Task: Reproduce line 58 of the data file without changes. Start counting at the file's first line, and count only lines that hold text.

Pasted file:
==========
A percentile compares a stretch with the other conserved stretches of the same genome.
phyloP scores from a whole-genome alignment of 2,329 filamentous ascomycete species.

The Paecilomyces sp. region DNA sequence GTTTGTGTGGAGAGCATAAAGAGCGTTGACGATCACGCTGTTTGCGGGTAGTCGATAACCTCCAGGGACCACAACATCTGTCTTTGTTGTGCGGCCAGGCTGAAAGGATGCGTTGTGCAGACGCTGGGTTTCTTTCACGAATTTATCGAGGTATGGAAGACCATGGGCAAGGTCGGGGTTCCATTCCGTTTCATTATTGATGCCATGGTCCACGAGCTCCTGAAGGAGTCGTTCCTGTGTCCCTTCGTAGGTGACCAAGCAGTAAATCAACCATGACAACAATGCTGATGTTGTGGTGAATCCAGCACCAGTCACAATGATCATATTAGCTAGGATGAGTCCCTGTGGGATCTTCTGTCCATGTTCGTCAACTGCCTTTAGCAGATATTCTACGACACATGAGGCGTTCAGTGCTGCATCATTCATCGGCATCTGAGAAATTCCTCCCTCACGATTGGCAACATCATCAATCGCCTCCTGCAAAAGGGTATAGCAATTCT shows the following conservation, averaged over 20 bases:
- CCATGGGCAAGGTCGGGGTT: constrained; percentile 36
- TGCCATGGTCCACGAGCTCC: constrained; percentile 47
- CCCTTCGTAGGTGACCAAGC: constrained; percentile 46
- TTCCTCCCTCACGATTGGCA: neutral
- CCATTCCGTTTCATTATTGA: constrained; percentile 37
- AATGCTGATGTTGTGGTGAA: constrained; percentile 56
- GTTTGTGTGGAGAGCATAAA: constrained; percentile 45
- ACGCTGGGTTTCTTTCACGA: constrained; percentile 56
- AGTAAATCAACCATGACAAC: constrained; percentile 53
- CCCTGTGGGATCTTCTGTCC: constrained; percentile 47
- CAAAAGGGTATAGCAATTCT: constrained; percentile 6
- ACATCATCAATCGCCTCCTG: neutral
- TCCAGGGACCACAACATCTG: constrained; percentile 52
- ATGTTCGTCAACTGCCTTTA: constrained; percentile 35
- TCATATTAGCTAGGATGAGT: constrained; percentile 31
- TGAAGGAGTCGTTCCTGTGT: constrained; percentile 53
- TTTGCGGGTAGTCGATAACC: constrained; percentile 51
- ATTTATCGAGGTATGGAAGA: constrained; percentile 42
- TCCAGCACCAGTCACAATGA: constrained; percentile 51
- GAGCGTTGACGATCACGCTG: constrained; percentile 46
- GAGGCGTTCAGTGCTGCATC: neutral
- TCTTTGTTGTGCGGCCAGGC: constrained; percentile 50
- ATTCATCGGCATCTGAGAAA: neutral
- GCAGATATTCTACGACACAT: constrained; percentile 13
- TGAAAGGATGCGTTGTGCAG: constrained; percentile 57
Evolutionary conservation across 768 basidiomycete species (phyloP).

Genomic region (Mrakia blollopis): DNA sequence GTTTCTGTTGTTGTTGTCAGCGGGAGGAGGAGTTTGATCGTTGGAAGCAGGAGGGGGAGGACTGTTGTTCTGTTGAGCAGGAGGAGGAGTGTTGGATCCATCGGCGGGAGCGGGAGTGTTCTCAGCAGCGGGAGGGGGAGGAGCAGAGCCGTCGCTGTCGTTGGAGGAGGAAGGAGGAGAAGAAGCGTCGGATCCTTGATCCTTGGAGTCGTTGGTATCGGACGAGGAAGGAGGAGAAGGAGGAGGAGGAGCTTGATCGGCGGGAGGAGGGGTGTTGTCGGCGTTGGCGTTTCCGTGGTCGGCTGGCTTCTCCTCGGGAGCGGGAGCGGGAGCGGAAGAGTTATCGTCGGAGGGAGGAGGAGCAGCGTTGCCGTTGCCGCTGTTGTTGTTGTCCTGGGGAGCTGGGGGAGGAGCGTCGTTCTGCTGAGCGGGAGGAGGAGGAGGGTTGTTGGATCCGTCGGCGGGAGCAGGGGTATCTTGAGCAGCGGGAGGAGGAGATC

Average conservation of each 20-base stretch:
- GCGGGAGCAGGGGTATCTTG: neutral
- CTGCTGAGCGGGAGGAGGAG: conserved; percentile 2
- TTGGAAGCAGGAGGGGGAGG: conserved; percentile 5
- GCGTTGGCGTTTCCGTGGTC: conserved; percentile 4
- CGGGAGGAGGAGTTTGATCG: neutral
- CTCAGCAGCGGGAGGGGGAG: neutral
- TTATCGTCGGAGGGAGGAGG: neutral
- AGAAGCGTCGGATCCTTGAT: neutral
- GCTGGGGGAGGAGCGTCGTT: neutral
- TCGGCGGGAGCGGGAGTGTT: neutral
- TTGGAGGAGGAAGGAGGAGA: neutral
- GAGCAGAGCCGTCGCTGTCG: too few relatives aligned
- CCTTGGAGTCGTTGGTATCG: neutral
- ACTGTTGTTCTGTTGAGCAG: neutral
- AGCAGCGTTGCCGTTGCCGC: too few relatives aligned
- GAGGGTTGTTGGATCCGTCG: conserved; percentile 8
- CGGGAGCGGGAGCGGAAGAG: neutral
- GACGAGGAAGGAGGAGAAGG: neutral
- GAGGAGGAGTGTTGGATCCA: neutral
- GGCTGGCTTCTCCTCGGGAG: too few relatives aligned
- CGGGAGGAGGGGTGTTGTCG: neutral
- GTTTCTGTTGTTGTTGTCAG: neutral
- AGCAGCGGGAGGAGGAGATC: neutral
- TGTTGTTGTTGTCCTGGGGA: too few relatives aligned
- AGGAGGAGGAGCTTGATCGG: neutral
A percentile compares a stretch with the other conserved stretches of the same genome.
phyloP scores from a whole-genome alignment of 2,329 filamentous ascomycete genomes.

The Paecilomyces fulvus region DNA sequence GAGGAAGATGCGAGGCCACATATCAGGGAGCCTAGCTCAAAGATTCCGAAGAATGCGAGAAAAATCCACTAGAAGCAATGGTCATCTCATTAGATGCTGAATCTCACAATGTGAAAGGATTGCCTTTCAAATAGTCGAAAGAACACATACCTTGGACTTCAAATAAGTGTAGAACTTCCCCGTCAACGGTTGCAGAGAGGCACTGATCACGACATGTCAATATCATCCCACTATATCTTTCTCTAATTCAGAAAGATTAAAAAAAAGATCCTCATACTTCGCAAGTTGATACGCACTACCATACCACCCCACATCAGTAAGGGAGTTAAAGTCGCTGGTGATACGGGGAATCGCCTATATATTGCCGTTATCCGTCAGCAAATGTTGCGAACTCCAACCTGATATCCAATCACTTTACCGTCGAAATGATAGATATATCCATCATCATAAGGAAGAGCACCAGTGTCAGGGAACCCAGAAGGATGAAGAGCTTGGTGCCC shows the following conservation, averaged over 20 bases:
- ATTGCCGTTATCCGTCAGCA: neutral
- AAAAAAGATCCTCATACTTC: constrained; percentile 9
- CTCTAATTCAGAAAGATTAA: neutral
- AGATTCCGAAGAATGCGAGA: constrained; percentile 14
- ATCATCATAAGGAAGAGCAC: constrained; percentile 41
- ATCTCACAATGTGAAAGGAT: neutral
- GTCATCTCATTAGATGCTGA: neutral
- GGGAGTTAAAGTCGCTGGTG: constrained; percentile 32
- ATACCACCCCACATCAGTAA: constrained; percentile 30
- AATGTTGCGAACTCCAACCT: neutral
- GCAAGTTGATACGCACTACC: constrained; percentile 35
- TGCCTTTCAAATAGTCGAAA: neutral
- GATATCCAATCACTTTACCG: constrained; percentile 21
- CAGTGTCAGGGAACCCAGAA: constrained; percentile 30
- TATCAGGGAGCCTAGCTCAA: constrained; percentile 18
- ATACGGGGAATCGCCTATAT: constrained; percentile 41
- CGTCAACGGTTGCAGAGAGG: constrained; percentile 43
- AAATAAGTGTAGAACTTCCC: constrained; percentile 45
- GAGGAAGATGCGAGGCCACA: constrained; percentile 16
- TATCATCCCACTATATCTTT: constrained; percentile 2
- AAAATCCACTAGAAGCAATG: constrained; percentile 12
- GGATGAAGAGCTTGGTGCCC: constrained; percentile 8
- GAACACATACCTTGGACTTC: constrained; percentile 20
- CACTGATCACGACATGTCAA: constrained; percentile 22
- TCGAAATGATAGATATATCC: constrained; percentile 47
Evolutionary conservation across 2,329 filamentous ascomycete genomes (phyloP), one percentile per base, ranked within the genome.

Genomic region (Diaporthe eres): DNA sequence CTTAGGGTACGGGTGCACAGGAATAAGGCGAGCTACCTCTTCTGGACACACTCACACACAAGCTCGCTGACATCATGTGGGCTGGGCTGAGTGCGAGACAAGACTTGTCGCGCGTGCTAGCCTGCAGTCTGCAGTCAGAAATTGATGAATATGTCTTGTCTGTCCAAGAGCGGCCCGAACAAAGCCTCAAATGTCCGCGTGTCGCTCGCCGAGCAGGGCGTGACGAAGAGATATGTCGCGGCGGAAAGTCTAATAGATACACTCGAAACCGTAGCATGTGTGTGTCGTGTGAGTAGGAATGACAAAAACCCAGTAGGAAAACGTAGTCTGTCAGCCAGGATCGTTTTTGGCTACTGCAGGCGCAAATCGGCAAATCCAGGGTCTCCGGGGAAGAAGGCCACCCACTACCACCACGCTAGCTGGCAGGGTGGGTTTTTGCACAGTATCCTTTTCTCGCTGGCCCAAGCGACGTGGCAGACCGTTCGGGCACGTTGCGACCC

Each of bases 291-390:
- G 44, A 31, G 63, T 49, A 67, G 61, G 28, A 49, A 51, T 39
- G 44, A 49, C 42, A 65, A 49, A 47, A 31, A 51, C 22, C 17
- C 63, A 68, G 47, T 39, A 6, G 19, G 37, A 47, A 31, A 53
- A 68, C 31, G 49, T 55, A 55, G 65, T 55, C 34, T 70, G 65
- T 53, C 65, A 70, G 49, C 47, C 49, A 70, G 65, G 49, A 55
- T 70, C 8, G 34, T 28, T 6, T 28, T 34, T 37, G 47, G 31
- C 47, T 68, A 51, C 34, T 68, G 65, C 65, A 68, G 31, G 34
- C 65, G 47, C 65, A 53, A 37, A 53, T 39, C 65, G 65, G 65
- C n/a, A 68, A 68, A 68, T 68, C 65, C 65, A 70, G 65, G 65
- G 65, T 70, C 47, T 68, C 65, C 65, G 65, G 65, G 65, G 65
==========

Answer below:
phyloP scores from a whole-genome alignment of 2,329 filamentous ascomycete genomes.